Wondering if your Christmas Cactus will bloom this holiday season? Check out these simple tips on How to Make a Christmas Cactus Bloom at Christmas!
A blooming Christmas Cactus will have your heart with its colorful tubular flowers in pink and lilac shades. Although, this popular houseplant can be tricky to flower if not nurtured carefully. Read on to know the best tips on How to Make a Christmas Cactus Bloom at Christmas!
Most Common Mistakes that Stops Christmas Cactus to Bloom
- Overwatering during the blooming season
- Keeping the soil too dry once buds appear
- Over-fertilizing after visible flower buds
- Interrupted darkness
- Locating the plant in direct sunlight after bud formation.
- Placing the cactus at a windy location, which blows away the flower buds
- Pruning the plant during blooming season
- Frequent repotting of the succulent
How to Make a Christmas Cactus Bloom at Christmas?
1. Ideal Light & Temperature Conditions
Proper light and temperature is the most crucial part of making a Christmas cactus bloom. They bloom best when the days are short, and the temperature is moderately cool.
- Firstly, tuck your Christmas cactus indoors. Keep it at a temperature around 60 F (15-16 C) until the first flower buds appear.
- During this period, your succulent needs uninterrupted darkness of 14-16 hours (or at least 12 hours) and 8-9 hours of bright indirect sunlight (no harsh direct sunlight) for at least 4-6 weeks or until the buds appear.
- For the best result, don’t turn on even a light bulb where you’re keeping the plant for some days.
- If you can’t maintain a dark room–the best trick is to cover the plant with something like a cardboard box at a fixed time in the evening and uncover it in the morning.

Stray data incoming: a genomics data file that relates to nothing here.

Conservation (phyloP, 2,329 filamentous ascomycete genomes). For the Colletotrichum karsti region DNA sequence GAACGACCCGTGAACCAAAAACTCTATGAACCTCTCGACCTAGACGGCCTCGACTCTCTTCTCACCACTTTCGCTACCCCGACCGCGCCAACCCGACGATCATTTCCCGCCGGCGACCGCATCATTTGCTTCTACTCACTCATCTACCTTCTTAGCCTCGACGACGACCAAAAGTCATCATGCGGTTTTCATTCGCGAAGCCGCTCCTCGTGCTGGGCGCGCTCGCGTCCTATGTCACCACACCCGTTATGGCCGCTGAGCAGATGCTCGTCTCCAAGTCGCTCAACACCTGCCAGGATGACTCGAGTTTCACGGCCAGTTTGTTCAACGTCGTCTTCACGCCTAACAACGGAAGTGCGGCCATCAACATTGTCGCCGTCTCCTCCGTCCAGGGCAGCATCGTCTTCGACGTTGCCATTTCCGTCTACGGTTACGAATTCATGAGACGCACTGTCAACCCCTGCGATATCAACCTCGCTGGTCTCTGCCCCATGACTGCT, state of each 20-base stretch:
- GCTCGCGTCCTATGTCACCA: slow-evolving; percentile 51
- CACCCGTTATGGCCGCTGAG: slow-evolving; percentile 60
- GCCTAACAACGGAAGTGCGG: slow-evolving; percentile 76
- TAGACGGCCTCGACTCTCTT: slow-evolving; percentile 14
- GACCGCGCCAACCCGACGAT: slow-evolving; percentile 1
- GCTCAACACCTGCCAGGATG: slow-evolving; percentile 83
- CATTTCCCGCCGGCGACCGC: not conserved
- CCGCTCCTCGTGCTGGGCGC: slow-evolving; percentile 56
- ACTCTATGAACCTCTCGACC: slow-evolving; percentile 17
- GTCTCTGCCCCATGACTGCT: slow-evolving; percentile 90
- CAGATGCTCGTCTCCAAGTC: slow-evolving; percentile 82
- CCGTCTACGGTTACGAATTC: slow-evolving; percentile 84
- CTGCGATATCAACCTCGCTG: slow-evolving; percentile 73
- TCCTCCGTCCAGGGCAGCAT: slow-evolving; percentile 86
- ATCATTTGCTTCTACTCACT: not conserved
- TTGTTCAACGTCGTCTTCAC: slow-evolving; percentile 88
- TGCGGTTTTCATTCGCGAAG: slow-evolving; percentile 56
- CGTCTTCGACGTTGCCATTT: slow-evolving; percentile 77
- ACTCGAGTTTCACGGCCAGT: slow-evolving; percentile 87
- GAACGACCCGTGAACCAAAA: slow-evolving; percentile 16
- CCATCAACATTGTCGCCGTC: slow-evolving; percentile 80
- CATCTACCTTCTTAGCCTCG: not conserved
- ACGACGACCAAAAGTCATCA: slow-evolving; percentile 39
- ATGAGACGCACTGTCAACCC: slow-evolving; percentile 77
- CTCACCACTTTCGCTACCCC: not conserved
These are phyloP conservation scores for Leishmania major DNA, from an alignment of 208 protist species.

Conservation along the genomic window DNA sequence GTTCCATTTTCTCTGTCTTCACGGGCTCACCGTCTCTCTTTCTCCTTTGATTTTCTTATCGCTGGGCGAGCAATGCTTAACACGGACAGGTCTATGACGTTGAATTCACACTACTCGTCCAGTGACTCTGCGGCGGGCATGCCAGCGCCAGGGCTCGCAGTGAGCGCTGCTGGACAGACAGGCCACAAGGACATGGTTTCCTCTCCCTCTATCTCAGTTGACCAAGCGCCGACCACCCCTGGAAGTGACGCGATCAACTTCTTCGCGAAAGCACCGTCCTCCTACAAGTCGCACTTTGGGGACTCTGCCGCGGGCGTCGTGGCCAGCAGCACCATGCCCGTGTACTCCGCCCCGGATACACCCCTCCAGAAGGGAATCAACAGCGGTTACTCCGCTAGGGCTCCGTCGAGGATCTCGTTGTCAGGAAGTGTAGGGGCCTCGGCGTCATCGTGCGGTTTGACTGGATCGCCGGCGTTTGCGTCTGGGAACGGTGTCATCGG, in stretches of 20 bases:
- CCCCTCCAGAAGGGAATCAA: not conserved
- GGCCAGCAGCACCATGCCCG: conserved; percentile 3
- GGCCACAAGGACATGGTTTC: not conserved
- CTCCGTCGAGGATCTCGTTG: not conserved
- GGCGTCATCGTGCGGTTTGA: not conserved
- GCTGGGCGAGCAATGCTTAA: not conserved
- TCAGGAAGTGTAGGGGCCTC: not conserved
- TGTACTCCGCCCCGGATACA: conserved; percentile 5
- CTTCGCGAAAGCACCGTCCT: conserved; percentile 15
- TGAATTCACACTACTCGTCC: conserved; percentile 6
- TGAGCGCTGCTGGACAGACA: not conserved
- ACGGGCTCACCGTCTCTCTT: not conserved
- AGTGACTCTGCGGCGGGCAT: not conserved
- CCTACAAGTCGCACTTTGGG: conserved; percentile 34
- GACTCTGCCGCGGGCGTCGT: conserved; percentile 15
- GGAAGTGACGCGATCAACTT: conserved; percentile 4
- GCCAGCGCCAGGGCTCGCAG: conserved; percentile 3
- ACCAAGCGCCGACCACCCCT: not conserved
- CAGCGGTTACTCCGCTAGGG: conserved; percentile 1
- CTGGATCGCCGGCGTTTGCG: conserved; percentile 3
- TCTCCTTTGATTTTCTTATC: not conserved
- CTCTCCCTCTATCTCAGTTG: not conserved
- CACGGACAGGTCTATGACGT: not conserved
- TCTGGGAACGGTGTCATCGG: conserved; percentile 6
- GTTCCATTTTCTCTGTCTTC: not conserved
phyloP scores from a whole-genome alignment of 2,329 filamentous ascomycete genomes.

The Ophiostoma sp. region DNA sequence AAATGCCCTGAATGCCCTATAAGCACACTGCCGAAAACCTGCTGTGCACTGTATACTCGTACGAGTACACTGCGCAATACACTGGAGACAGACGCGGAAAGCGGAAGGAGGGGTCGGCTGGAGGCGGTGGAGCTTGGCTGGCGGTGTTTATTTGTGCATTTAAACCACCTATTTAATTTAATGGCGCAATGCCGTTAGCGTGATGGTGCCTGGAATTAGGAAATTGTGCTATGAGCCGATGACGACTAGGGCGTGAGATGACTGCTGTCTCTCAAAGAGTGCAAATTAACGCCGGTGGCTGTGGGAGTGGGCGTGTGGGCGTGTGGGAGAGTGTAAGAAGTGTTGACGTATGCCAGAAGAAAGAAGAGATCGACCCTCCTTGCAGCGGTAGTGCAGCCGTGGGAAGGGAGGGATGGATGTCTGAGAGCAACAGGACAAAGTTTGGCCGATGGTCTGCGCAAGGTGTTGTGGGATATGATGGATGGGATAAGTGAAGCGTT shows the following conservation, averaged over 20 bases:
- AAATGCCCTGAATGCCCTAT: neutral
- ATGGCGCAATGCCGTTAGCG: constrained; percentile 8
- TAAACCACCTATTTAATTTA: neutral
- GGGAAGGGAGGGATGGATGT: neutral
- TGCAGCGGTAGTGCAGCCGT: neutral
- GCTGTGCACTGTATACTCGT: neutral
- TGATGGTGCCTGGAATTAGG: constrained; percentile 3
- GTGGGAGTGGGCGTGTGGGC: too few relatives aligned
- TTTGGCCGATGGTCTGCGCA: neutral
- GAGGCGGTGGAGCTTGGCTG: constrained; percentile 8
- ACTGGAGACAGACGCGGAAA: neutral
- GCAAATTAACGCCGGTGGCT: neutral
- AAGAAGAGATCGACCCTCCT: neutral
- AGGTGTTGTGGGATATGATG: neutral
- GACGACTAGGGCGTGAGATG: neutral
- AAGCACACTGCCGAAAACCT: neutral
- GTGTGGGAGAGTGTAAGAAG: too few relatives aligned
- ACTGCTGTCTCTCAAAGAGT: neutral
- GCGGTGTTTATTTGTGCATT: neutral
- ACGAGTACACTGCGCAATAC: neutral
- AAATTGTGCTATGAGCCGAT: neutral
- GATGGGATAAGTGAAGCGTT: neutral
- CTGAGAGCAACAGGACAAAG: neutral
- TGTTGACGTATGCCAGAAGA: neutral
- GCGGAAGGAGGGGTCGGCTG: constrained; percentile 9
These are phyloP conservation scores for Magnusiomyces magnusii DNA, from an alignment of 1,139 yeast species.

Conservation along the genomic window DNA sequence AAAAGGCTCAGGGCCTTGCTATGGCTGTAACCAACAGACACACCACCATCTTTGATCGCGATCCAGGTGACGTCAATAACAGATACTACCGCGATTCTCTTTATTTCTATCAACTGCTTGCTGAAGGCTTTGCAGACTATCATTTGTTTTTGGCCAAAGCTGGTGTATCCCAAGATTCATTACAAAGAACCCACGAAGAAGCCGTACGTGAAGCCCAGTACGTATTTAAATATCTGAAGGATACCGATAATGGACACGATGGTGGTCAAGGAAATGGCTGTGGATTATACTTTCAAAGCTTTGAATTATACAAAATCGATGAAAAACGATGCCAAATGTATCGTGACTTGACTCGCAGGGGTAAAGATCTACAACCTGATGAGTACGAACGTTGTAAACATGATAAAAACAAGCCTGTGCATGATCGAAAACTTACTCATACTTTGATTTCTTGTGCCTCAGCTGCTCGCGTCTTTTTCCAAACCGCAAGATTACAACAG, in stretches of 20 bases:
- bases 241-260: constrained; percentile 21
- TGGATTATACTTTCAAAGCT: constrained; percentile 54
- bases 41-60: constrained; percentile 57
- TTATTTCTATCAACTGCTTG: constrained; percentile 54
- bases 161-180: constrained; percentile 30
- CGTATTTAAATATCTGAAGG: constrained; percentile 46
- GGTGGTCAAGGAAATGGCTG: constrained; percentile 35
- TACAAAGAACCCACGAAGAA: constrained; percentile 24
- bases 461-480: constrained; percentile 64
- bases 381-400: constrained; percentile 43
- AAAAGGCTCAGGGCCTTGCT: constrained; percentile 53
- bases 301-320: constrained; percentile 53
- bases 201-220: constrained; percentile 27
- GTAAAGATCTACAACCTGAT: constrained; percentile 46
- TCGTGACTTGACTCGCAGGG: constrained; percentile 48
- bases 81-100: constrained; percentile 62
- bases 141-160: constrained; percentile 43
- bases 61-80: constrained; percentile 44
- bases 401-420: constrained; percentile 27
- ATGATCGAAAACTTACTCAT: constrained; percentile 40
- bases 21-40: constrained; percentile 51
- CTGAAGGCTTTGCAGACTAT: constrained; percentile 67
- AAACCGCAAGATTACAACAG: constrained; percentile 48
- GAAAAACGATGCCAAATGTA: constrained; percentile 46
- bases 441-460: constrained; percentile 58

- It’s ideal to begin this cycle from mid-September to get full blooms during Christmas. However, you can do this as late as early November. After this period of intense darkness, the plant will show its first flower buds after some time.
- The blooms will appear in 6-12 weeks after doing this.
Pro Tip: Do not let artificial lighting in your room disturb the dark environment of the cactus.
2. Minimal Watering
A blooming Cactus will adorn your tea table this Christmas if you swear by a few steps!
- Water your Christmas cactus sparingly until the appearance of the first flower buds.
- Allow excess water to drain out from the soil. Water-logged conditions will rot your succulent.
- Moisten only when the topsoil feels dry to the touch. This will allow the plant to enter dormancy, which will encourage it to bloom.
- After it has formed buds, start watering it regularly to promote more blooms.
- Once the flower buds appear, avoid inconsistent watering. One long dry spell and buds may fall.
- Make sure not to overwater it either, as it may cause bud drop.
Christmas cactus is an epiphytic succulent and belongs to the rainforests of Brazil, which means it grows in shady and humid surroundings naturally. This is the reason why it enjoys some coolness and humidity around it. Ensure the right humid conditions to help your succulent bloom.
- Christmas cactus needs 50-60% humidity in the air to bloom. Use a humidifier to raise the moisture in the air.